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News of the ASTM Board
News of the ASTM Board

ASTM International’s board of directors last met April 29-30 at ASTM Headquarters in West Conshohocken, Pa. The following is a summary of the actions taken by the board at those meetings. For further details on any of the following topics contact ASTM President James A. Thomas, ASTM, International, 100 Barr Harbor Dr., PO Box C700, West Conshohocken, PA 19428-2959 (610/832-9598; jthomas@astm.org).

Executive Committee Report

Proposed Revisions to ASTM Bylaws:ASTM vice president of Corporate Development Drew Azzara reviewed proposed changes to the ASTM Bylaws regarding follow-up on administrative fee bills, which charge ASTM members for their upcoming membership year. These fee bills are initiated in mid-November and current bylaw provisions allow members who have not paid their administrative fee to remain a member until July 1. The proposed revision is intended to condense the invoicing timeframe.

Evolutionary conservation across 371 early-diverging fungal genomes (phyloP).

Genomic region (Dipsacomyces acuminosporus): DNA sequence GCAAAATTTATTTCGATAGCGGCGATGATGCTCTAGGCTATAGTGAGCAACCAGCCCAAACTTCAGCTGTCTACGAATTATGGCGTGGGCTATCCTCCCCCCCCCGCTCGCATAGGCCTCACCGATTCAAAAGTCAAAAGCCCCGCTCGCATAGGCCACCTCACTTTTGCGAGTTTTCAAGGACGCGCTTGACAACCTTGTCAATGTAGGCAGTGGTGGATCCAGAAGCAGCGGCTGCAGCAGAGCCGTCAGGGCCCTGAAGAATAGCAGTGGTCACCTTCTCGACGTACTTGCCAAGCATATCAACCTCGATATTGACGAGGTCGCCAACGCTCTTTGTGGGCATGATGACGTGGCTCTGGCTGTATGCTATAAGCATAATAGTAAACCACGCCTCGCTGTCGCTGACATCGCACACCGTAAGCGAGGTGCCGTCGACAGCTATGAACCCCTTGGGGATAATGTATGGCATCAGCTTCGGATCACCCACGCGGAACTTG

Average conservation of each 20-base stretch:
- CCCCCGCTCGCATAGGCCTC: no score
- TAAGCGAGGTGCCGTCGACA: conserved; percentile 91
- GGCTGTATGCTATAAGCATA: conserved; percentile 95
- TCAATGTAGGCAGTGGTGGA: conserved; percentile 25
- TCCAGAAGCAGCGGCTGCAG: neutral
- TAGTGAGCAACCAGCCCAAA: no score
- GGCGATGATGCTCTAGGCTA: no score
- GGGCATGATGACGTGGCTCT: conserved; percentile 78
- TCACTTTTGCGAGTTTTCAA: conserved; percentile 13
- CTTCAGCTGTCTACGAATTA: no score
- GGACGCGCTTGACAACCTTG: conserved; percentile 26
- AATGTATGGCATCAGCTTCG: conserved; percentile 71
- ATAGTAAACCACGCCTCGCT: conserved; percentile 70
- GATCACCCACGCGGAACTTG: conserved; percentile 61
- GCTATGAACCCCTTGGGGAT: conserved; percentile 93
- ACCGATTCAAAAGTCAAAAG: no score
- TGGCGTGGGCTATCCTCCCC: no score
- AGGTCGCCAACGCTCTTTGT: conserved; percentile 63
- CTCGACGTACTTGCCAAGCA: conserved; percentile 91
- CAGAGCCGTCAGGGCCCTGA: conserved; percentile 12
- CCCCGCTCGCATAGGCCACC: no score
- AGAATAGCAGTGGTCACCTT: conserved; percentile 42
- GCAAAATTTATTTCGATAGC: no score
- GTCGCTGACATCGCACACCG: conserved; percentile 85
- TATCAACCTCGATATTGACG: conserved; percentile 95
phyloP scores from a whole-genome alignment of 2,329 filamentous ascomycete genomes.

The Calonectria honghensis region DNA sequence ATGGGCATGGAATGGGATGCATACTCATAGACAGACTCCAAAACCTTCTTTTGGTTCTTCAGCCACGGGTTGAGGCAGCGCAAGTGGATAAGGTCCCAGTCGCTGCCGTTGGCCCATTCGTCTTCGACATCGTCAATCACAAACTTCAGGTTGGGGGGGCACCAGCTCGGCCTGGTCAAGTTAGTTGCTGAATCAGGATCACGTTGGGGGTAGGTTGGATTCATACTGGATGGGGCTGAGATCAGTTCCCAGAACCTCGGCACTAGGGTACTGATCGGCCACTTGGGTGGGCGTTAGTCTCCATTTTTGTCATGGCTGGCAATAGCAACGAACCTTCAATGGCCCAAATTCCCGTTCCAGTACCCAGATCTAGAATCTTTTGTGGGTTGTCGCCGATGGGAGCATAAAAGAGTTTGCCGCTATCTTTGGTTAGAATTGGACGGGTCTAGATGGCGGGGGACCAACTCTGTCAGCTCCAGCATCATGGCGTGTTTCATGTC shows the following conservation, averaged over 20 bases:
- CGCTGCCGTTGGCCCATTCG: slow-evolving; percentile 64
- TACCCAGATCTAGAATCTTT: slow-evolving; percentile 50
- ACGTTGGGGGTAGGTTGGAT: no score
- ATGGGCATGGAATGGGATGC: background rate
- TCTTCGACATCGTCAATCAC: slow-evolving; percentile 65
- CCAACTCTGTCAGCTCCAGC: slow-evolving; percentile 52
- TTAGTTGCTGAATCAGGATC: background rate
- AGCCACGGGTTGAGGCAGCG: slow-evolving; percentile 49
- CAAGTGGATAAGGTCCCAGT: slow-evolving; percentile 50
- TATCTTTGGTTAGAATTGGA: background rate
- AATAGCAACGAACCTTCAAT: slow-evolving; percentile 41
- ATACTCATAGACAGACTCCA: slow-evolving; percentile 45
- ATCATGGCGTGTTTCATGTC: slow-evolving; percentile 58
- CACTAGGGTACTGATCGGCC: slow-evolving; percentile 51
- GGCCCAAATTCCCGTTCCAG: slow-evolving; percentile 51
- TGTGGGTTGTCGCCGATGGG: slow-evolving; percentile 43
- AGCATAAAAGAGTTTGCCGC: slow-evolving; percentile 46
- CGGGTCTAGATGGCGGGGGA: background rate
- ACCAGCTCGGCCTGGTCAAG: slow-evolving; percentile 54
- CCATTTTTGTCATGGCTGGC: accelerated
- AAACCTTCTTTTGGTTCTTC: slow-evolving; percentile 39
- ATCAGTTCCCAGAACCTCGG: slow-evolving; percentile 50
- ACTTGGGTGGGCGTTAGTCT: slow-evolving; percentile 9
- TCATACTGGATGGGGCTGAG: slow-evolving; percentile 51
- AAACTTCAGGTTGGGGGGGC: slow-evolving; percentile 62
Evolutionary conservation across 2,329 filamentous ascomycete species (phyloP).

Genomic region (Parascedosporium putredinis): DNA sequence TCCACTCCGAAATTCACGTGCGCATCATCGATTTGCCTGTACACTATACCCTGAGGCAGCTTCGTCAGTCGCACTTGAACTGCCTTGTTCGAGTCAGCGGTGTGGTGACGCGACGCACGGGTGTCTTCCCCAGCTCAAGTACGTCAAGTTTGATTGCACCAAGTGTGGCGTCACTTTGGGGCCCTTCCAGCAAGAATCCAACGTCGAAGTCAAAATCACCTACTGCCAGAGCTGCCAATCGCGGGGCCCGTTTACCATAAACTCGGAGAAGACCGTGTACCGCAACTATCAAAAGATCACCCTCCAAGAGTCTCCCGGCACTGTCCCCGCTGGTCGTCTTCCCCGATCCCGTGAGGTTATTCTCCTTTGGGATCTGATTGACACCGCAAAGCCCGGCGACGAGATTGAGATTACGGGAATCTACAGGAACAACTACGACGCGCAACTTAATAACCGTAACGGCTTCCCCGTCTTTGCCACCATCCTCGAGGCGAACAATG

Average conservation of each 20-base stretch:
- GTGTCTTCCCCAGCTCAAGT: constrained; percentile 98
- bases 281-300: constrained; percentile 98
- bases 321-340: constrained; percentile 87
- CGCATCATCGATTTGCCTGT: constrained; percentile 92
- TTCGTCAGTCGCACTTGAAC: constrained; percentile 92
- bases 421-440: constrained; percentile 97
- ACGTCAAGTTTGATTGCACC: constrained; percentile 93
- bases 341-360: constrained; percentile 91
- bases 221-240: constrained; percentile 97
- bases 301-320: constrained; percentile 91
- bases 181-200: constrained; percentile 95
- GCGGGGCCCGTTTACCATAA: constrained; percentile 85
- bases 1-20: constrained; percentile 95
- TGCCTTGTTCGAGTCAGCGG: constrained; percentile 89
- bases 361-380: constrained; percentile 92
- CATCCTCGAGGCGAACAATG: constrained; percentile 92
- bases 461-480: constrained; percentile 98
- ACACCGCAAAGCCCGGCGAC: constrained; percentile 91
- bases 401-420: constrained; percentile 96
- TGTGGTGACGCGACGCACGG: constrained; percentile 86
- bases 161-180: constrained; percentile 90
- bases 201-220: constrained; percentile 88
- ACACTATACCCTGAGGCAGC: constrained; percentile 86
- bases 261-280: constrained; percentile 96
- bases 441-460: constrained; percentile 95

The ASTM membership will consider the proposed bylaws revisions by letter ballot and at a special business meeting to be held at October Committee Week; the board will determine an appropriate timetable for payment of administrative fees following this meeting at its October meeting. A more detailed notification of this change will be published in the August issue of SN in anticipation of the October special business meeting.

Appointment of the 2003 Nominating Committee:
The Nominating Committee is charged with selecting the slate of candidates for the 2003 ASTM directors and officers. The committee is composed of the three past chairmen of the ASTM board and six other individuals. The following people have been named to the 2002 Nominating Committee:

1. William H. Childs, General Electric Co.;
2. Carroll L. Davis, Alcoa Technical Center;
3. Ronald D. Graham, CT&E;
4. Richard F. Lynch, Lynch and Associates;